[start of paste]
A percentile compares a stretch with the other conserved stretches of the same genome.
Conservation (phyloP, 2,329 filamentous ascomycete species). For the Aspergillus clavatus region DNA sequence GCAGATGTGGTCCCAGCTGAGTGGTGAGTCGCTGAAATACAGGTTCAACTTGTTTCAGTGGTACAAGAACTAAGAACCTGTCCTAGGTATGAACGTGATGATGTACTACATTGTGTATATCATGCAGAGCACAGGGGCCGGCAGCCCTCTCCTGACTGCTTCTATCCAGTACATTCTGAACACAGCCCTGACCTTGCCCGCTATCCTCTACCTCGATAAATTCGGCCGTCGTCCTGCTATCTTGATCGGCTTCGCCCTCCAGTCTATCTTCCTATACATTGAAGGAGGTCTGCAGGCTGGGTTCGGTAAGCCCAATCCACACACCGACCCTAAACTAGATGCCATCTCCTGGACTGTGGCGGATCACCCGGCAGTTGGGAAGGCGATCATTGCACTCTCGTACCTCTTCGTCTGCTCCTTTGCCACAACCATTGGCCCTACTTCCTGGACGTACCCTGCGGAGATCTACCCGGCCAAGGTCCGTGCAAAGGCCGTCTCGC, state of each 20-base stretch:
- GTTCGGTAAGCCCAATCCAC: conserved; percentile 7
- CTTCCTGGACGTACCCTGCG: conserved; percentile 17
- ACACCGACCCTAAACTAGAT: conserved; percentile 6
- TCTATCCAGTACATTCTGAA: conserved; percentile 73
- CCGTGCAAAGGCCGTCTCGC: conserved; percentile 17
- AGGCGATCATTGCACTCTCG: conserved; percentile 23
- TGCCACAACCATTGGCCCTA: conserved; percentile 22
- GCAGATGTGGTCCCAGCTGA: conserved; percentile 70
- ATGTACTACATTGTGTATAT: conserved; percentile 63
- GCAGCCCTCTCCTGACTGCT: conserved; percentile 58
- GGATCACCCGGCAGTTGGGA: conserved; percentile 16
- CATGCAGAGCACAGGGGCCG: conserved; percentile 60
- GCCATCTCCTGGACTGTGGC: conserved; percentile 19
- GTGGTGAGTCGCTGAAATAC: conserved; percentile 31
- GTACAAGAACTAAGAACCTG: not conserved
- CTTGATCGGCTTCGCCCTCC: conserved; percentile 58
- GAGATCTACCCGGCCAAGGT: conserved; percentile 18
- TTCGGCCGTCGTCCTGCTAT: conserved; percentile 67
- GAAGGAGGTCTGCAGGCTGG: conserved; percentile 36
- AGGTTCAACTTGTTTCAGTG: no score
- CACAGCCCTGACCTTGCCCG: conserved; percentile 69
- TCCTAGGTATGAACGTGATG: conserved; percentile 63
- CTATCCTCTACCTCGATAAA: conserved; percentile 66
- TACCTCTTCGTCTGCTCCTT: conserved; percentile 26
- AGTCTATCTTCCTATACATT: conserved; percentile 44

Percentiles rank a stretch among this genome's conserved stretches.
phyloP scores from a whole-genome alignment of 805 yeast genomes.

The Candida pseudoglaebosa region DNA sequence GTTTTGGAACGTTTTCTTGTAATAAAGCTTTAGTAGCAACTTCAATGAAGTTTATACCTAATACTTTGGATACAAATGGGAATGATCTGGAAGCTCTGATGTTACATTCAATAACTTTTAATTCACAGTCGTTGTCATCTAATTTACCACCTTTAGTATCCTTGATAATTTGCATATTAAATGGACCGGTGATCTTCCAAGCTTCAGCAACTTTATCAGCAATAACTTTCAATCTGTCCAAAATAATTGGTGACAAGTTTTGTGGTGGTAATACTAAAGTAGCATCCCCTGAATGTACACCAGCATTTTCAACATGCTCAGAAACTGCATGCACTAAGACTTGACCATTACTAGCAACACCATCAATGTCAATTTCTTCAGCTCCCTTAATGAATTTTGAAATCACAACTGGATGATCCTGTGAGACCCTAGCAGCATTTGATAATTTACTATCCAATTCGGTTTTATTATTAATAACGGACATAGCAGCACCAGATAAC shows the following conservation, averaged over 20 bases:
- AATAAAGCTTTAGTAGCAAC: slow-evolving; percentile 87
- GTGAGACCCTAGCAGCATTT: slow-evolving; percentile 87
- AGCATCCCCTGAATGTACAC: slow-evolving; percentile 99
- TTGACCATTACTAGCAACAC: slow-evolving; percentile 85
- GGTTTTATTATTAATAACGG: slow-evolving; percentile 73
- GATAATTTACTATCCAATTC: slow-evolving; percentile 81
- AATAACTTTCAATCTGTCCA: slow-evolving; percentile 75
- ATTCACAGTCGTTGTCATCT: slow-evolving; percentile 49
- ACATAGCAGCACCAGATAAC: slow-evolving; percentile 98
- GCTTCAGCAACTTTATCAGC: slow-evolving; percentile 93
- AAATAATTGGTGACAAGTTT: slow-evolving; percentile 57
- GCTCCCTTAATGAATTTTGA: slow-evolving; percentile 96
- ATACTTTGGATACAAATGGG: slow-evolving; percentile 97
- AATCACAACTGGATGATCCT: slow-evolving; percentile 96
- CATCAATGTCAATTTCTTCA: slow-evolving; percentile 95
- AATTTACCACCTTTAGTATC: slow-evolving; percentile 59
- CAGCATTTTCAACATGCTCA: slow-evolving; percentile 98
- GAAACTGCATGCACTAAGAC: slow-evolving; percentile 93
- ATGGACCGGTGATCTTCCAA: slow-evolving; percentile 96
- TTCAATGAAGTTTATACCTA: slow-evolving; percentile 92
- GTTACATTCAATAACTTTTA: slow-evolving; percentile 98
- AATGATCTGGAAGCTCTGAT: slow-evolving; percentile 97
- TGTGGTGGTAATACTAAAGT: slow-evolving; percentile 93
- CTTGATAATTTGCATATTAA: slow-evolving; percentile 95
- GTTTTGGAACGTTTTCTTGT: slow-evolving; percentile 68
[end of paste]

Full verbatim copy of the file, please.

A percentile compares a stretch with the other conserved stretches of the same genome.
Conservation (phyloP, 2,329 filamentous ascomycete species). For the Aspergillus clavatus region DNA sequence GCAGATGTGGTCCCAGCTGAGTGGTGAGTCGCTGAAATACAGGTTCAACTTGTTTCAGTGGTACAAGAACTAAGAACCTGTCCTAGGTATGAACGTGATGATGTACTACATTGTGTATATCATGCAGAGCACAGGGGCCGGCAGCCCTCTCCTGACTGCTTCTATCCAGTACATTCTGAACACAGCCCTGACCTTGCCCGCTATCCTCTACCTCGATAAATTCGGCCGTCGTCCTGCTATCTTGATCGGCTTCGCCCTCCAGTCTATCTTCCTATACATTGAAGGAGGTCTGCAGGCTGGGTTCGGTAAGCCCAATCCACACACCGACCCTAAACTAGATGCCATCTCCTGGACTGTGGCGGATCACCCGGCAGTTGGGAAGGCGATCATTGCACTCTCGTACCTCTTCGTCTGCTCCTTTGCCACAACCATTGGCCCTACTTCCTGGACGTACCCTGCGGAGATCTACCCGGCCAAGGTCCGTGCAAAGGCCGTCTCGC, state of each 20-base stretch:
- GTTCGGTAAGCCCAATCCAC: conserved; percentile 7
- CTTCCTGGACGTACCCTGCG: conserved; percentile 17
- ACACCGACCCTAAACTAGAT: conserved; percentile 6
- TCTATCCAGTACATTCTGAA: conserved; percentile 73
- CCGTGCAAAGGCCGTCTCGC: conserved; percentile 17
- AGGCGATCATTGCACTCTCG: conserved; percentile 23
- TGCCACAACCATTGGCCCTA: conserved; percentile 22
- GCAGATGTGGTCCCAGCTGA: conserved; percentile 70
- ATGTACTACATTGTGTATAT: conserved; percentile 63
- GCAGCCCTCTCCTGACTGCT: conserved; percentile 58
- GGATCACCCGGCAGTTGGGA: conserved; percentile 16
- CATGCAGAGCACAGGGGCCG: conserved; percentile 60
- GCCATCTCCTGGACTGTGGC: conserved; percentile 19
- GTGGTGAGTCGCTGAAATAC: conserved; percentile 31
- GTACAAGAACTAAGAACCTG: not conserved
- CTTGATCGGCTTCGCCCTCC: conserved; percentile 58
- GAGATCTACCCGGCCAAGGT: conserved; percentile 18
- TTCGGCCGTCGTCCTGCTAT: conserved; percentile 67
- GAAGGAGGTCTGCAGGCTGG: conserved; percentile 36
- AGGTTCAACTTGTTTCAGTG: no score
- CACAGCCCTGACCTTGCCCG: conserved; percentile 69
- TCCTAGGTATGAACGTGATG: conserved; percentile 63
- CTATCCTCTACCTCGATAAA: conserved; percentile 66
- TACCTCTTCGTCTGCTCCTT: conserved; percentile 26
- AGTCTATCTTCCTATACATT: conserved; percentile 44

Percentiles rank a stretch among this genome's conserved stretches.
phyloP scores from a whole-genome alignment of 805 yeast genomes.

The Candida pseudoglaebosa region DNA sequence GTTTTGGAACGTTTTCTTGTAATAAAGCTTTAGTAGCAACTTCAATGAAGTTTATACCTAATACTTTGGATACAAATGGGAATGATCTGGAAGCTCTGATGTTACATTCAATAACTTTTAATTCACAGTCGTTGTCATCTAATTTACCACCTTTAGTATCCTTGATAATTTGCATATTAAATGGACCGGTGATCTTCCAAGCTTCAGCAACTTTATCAGCAATAACTTTCAATCTGTCCAAAATAATTGGTGACAAGTTTTGTGGTGGTAATACTAAAGTAGCATCCCCTGAATGTACACCAGCATTTTCAACATGCTCAGAAACTGCATGCACTAAGACTTGACCATTACTAGCAACACCATCAATGTCAATTTCTTCAGCTCCCTTAATGAATTTTGAAATCACAACTGGATGATCCTGTGAGACCCTAGCAGCATTTGATAATTTACTATCCAATTCGGTTTTATTATTAATAACGGACATAGCAGCACCAGATAAC shows the following conservation, averaged over 20 bases:
- AATAAAGCTTTAGTAGCAAC: slow-evolving; percentile 87
- GTGAGACCCTAGCAGCATTT: slow-evolving; percentile 87
- AGCATCCCCTGAATGTACAC: slow-evolving; percentile 99
- TTGACCATTACTAGCAACAC: slow-evolving; percentile 85
- GGTTTTATTATTAATAACGG: slow-evolving; percentile 73
- GATAATTTACTATCCAATTC: slow-evolving; percentile 81
- AATAACTTTCAATCTGTCCA: slow-evolving; percentile 75
- ATTCACAGTCGTTGTCATCT: slow-evolving; percentile 49
- ACATAGCAGCACCAGATAAC: slow-evolving; percentile 98
- GCTTCAGCAACTTTATCAGC: slow-evolving; percentile 93
- AAATAATTGGTGACAAGTTT: slow-evolving; percentile 57
- GCTCCCTTAATGAATTTTGA: slow-evolving; percentile 96
- ATACTTTGGATACAAATGGG: slow-evolving; percentile 97
- AATCACAACTGGATGATCCT: slow-evolving; percentile 96
- CATCAATGTCAATTTCTTCA: slow-evolving; percentile 95
- AATTTACCACCTTTAGTATC: slow-evolving; percentile 59
- CAGCATTTTCAACATGCTCA: slow-evolving; percentile 98
- GAAACTGCATGCACTAAGAC: slow-evolving; percentile 93
- ATGGACCGGTGATCTTCCAA: slow-evolving; percentile 96
- TTCAATGAAGTTTATACCTA: slow-evolving; percentile 92
- GTTACATTCAATAACTTTTA: slow-evolving; percentile 98
- AATGATCTGGAAGCTCTGAT: slow-evolving; percentile 97
- TGTGGTGGTAATACTAAAGT: slow-evolving; percentile 93
- CTTGATAATTTGCATATTAA: slow-evolving; percentile 95
- GTTTTGGAACGTTTTCTTGT: slow-evolving; percentile 68